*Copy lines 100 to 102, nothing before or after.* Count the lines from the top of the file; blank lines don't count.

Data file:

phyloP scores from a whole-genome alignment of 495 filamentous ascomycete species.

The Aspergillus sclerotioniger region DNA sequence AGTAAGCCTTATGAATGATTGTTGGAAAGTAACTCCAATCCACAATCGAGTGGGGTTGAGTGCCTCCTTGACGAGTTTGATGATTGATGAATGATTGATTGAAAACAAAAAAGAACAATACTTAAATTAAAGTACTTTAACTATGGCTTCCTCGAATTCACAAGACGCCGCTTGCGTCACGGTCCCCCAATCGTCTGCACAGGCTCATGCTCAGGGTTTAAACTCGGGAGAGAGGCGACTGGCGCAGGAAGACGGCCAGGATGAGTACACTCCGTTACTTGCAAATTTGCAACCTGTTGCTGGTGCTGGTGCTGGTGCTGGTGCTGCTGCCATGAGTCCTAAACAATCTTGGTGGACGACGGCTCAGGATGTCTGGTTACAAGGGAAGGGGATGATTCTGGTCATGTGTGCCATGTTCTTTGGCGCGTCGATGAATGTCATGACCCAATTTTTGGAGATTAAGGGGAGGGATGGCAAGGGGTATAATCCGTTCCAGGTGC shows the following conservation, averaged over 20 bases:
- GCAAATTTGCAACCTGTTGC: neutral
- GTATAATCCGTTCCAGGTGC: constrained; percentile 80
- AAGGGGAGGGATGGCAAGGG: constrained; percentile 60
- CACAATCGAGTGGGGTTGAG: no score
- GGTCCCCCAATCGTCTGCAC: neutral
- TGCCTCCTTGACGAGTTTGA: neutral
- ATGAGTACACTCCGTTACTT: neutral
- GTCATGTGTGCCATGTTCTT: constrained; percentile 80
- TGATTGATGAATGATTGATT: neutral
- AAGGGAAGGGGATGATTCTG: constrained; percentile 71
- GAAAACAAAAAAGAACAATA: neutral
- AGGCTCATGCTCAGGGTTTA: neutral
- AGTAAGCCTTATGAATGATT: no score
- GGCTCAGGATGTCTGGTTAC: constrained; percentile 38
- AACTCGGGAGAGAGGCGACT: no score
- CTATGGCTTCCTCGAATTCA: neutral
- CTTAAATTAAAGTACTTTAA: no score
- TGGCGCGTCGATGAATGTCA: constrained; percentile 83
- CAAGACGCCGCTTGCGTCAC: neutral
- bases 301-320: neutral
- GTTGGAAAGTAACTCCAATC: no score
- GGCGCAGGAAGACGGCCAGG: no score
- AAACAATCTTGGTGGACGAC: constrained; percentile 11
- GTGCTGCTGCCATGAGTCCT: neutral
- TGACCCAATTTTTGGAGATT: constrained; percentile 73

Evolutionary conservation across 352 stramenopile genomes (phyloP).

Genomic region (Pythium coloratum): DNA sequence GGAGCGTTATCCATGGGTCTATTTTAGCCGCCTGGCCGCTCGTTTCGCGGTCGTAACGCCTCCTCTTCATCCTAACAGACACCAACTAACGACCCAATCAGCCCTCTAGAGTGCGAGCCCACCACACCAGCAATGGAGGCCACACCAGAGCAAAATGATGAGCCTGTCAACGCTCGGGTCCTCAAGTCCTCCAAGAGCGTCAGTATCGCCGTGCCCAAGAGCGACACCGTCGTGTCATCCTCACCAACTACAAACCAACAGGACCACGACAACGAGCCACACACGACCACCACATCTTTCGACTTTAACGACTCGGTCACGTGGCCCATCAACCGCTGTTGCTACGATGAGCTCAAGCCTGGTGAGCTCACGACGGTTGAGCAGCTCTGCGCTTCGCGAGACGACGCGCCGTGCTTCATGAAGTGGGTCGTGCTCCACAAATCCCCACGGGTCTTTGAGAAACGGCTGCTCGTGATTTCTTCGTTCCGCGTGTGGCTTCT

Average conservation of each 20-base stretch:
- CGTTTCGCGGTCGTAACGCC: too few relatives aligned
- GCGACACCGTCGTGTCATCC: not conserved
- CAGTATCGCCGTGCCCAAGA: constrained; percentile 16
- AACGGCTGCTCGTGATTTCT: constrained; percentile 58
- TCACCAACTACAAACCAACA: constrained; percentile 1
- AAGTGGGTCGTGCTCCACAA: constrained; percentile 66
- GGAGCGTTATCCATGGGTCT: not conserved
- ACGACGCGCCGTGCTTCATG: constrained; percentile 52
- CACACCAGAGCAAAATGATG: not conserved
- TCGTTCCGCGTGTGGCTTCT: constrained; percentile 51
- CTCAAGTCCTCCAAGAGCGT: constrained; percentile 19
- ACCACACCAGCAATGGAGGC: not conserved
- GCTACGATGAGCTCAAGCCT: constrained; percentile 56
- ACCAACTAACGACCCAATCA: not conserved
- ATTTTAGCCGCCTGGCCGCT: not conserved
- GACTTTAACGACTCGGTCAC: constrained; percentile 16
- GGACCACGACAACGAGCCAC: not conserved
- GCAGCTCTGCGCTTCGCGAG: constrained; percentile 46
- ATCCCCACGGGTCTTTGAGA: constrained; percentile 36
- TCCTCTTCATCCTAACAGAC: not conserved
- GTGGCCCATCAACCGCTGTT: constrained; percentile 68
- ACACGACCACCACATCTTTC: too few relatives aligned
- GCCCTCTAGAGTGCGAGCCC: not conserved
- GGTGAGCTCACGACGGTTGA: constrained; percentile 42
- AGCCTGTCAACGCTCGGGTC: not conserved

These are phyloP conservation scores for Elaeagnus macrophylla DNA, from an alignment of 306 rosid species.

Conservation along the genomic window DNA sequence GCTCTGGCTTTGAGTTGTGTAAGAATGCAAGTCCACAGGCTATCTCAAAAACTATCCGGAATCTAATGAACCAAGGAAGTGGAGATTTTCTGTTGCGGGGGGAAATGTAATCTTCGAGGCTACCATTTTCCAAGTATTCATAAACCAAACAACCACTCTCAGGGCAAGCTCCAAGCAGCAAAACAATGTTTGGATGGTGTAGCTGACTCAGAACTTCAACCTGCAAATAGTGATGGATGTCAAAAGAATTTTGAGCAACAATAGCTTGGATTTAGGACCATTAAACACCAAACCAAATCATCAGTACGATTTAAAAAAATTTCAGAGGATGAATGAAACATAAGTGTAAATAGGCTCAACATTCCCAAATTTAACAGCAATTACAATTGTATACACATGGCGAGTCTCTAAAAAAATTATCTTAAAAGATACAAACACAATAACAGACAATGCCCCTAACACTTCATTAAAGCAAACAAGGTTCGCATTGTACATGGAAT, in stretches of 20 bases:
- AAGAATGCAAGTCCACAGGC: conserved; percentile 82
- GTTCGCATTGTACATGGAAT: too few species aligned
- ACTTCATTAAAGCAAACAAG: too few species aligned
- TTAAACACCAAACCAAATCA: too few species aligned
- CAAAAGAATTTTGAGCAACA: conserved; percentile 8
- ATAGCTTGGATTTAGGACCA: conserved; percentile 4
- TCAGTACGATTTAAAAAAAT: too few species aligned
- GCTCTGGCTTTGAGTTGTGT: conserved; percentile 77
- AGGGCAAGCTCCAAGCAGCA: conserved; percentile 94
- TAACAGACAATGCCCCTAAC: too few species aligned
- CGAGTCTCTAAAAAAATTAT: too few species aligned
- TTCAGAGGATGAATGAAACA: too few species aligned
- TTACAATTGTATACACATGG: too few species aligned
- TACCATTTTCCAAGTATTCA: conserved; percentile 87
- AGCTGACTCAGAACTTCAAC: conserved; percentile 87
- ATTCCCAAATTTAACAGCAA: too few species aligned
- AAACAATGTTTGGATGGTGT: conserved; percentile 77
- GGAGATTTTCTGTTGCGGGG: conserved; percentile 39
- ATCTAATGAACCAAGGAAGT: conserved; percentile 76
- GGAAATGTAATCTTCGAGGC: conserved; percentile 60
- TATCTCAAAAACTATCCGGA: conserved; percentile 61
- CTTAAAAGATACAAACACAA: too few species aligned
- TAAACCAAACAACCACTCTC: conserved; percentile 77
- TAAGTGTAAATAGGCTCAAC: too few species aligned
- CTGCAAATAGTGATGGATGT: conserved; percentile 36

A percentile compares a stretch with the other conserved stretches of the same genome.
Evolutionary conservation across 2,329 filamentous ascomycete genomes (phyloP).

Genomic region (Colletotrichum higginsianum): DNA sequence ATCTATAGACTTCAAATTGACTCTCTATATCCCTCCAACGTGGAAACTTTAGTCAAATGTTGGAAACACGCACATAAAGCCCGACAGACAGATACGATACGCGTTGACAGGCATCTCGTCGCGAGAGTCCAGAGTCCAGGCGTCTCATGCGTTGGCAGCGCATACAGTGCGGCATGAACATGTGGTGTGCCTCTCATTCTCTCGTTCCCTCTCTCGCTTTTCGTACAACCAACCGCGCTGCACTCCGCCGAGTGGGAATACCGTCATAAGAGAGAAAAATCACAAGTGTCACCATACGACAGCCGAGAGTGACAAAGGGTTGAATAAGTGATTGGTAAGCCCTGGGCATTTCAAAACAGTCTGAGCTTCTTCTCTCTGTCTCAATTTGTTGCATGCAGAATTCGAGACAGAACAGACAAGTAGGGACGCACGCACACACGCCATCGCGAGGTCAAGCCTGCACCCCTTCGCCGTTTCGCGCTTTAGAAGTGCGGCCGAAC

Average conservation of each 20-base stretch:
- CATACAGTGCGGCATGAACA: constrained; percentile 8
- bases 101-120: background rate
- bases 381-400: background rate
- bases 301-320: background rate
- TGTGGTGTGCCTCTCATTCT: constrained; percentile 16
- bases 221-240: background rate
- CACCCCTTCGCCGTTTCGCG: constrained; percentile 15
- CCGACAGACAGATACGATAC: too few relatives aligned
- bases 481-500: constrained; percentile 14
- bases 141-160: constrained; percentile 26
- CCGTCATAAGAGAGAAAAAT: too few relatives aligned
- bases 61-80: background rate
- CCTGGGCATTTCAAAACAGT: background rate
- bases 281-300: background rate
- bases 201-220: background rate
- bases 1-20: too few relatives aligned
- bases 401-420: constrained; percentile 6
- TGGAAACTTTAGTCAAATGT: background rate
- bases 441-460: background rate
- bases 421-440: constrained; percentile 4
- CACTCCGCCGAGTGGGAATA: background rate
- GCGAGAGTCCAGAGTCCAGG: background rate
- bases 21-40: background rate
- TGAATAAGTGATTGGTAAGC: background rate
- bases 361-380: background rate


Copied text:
- bases 281-300: background rate
- bases 201-220: background rate
- bases 1-20: too few relatives aligned